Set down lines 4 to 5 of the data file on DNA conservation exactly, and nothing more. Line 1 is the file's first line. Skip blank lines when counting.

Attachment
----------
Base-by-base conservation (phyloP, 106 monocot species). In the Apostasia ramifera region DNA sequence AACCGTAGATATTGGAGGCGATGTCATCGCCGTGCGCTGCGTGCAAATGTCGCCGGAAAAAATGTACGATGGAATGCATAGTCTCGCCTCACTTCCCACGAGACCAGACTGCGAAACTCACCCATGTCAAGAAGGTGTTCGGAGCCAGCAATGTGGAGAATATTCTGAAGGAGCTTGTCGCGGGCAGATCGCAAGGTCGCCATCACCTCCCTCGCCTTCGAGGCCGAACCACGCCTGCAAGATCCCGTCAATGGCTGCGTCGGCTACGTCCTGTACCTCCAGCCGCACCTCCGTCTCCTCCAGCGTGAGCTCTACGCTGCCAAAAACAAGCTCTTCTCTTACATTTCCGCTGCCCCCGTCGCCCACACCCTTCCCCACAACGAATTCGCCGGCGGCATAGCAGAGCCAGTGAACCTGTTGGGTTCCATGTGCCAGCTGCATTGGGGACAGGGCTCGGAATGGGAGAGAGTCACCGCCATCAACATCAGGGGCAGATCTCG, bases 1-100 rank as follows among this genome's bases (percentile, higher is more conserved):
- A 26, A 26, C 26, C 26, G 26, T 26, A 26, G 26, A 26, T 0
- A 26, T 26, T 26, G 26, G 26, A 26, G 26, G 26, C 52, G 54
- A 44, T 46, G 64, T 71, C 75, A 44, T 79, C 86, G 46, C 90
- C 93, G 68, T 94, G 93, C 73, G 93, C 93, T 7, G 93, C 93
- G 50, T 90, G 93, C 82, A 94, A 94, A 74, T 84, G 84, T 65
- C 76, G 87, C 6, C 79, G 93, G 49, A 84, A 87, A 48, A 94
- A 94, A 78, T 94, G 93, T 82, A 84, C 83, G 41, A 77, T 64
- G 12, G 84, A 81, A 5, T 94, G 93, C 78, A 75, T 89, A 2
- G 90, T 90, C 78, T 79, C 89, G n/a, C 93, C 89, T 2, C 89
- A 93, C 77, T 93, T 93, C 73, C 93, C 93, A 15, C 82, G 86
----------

- A 44, T 46, G 64, T 71, C 75, A 44, T 79, C 86, G 46, C 90
- C 93, G 68, T 94, G 93, C 73, G 93, C 93, T 7, G 93, C 93